Shoeless Trique Indian Boys from Mexico Win Basketball Tournament

Patrick ClarkeCorrespondent IOctober 17, 2013

Despite being undersized and shoeless (for the most part), the Trique Indian boys squad participating at this year's International Festival of Mini-Basketball in South America not only competed; they won the tournament, according to

No, this wasn't some "Do you believe in miracles?" situation or March Madness Cinderella moment. The boys were dominant, winning all six of their games en route to claiming the championship.

via MSN
via MSN

The team, which hails from an outlying region in Oaxaca, Mexico, was referred to as "the barefoot mice" by other competing teams because of their lack of size and footwear.

Surprisingly, the reason a majority of the players opted to play barefoot wasn't because they were too poor to afford proper footwear. Rather, growing up as Trique Indians in Oaxaca, the boys are barefoot more often than not and therefore are more comfortable without shoes.   

Shoes are a luxury where these boys come from, according to Eduardo Castillo of the Associated Press:

...[T]he boys who played at the tournament held in Cordoba, Argentina, are part of a basketball program designed to help poor children in Oaxaca, which is one of Mexico's poorest and most marginalized areas. The Oaxaca state government gives them tennis shoes, uniforms and a monthly $46 stipend.

At the end of the day, their win earned them plaudits from some high-ranking officials in the Mexican government and the federation who put the tournament on, per Castillo:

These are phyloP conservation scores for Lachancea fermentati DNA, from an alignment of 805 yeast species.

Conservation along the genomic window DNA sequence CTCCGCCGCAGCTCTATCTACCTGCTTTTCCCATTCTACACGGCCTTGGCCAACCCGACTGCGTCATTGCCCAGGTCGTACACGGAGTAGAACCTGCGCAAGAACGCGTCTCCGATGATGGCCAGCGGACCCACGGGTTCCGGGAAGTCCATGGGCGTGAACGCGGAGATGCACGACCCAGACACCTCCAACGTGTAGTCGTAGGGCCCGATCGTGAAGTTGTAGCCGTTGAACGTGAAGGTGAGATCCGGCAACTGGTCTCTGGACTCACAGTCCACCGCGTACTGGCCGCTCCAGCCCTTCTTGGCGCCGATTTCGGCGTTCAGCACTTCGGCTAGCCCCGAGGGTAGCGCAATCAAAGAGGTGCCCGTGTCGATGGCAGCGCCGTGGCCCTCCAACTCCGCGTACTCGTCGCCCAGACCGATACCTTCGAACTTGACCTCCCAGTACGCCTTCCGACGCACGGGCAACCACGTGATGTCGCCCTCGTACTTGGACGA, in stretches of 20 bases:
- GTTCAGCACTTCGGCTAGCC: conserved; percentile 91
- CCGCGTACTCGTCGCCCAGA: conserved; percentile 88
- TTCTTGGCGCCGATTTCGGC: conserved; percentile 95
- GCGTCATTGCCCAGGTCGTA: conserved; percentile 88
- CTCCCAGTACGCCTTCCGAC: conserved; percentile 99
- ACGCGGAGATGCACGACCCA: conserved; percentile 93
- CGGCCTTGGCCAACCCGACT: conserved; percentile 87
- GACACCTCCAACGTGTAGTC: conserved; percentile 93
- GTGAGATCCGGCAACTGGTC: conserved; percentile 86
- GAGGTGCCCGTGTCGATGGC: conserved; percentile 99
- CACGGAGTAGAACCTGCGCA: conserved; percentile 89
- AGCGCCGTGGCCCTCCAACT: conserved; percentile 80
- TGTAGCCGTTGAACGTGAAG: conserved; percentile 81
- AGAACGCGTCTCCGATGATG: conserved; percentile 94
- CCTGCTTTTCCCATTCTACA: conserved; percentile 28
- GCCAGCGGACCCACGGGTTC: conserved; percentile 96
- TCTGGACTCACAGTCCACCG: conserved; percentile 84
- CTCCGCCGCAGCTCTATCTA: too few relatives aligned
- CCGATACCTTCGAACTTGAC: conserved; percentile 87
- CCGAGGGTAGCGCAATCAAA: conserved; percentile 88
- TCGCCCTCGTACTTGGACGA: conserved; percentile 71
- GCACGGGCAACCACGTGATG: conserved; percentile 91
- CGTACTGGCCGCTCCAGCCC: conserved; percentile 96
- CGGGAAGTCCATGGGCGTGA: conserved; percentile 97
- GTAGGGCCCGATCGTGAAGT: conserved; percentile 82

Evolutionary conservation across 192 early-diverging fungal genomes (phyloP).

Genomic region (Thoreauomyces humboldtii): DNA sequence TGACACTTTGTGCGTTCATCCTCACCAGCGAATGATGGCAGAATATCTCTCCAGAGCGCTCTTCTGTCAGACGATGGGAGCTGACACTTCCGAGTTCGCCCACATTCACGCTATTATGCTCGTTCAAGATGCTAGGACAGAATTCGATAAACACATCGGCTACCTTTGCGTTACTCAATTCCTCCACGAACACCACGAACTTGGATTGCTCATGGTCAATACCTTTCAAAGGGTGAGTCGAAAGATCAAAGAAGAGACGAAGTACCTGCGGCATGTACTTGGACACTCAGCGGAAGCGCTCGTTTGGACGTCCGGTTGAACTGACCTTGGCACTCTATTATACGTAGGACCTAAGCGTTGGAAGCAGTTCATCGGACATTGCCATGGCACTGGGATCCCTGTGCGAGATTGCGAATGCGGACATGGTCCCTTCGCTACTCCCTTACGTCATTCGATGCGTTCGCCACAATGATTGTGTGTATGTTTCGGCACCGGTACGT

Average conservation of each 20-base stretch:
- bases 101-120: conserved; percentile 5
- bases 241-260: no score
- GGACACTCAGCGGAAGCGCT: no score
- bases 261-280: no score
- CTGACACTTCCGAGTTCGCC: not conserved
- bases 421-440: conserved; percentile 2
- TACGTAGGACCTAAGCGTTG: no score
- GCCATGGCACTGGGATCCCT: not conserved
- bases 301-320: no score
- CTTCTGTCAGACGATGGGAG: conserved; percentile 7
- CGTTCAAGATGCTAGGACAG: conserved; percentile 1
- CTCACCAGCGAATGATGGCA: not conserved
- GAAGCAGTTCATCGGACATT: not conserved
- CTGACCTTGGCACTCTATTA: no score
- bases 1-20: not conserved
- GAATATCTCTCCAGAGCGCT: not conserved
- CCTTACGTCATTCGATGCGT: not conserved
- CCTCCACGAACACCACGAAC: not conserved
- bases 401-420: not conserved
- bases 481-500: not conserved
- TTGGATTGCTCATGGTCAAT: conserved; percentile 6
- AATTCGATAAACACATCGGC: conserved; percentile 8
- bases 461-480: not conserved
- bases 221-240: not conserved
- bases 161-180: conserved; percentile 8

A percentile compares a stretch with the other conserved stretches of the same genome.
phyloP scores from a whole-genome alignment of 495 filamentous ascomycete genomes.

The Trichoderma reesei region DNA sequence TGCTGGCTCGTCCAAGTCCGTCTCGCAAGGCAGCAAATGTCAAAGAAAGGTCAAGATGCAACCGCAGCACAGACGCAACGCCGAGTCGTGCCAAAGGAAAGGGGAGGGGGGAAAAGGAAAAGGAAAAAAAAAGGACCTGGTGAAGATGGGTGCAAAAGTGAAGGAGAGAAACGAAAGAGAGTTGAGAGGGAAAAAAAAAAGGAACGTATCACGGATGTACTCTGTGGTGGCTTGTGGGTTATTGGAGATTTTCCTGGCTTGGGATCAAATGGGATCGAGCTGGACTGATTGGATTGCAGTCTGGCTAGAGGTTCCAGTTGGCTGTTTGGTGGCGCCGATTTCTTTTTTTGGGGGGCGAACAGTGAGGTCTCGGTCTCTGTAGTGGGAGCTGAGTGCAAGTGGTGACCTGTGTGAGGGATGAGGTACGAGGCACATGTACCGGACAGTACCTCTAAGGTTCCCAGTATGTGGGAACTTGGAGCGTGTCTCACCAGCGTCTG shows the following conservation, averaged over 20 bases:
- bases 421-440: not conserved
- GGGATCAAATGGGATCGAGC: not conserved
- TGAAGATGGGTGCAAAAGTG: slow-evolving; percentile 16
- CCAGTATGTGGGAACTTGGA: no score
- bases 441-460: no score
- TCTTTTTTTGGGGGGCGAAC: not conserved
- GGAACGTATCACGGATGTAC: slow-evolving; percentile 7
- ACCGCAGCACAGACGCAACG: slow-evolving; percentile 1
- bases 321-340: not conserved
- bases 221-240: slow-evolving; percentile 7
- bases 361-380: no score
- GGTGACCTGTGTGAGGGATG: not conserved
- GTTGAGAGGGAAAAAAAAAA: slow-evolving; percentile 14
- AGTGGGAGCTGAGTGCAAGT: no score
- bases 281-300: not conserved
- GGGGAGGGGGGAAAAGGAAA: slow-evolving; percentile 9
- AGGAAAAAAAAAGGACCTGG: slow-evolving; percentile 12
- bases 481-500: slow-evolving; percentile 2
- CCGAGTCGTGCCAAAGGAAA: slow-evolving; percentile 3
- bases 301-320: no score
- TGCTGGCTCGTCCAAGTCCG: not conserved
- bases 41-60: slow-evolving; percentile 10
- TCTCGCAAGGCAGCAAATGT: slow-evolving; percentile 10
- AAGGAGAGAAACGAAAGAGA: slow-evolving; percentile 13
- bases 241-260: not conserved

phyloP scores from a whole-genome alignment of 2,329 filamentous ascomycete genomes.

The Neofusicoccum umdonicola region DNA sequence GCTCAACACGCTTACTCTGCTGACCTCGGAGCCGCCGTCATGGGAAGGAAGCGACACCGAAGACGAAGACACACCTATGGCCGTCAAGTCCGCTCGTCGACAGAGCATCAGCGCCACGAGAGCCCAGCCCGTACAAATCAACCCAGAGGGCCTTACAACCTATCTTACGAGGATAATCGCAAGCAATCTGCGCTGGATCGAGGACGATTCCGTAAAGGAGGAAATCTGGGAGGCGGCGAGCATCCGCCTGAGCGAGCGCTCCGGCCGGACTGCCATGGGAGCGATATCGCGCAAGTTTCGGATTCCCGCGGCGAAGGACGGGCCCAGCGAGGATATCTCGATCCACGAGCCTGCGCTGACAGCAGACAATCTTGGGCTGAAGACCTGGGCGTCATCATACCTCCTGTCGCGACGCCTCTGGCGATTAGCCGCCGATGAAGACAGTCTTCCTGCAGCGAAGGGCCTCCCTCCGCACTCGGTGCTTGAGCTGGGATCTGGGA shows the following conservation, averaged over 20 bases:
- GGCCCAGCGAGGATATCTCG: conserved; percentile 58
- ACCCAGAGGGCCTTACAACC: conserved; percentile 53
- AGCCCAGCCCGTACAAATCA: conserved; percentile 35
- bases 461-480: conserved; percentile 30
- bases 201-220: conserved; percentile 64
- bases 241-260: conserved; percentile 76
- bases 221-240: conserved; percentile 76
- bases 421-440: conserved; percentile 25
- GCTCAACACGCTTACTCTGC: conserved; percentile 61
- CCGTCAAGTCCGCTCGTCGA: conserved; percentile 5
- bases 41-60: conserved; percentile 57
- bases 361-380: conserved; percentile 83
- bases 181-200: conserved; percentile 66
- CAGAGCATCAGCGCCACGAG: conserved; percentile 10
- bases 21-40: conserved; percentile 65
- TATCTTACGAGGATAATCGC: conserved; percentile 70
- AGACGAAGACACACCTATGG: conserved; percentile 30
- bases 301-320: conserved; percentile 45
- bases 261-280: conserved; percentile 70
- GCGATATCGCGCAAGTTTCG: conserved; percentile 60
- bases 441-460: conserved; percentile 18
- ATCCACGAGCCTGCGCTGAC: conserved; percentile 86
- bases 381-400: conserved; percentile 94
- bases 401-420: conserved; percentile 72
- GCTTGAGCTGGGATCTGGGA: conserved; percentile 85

The team's performance won it a minute of applause Wednesday on the floor of Mexico's Chamber of Deputies, as well as accolades from Mexican President Enrique Pena Nieto and basketball experts.

"The victories of the Trique Indian team from Oaxaca's Academy of Indigenous Basketball make Mexicans proud," Pena Nieto said in a tweet.

Horacio Muratore, president of the International Basketball Federation-Americas, which organizes the annual tournament, said the boys were the best players.

"These boys deserved (the championship) more than anyone," Muratore wrote on the organization's website.

The Trique Indian boys' impressive victory proves that it isn't the shoes that make the baller, but the other way around. And that's refreshing in a day and age where basketball sneakers can leave a three-figure dent in your bank account. 

There's also an important lesson to be learned from the reigning International Festival of Mini-Basketball champions, and that is that effort and desire beat out style and traction every time.

Congratulations to this dominant group on a job well done.


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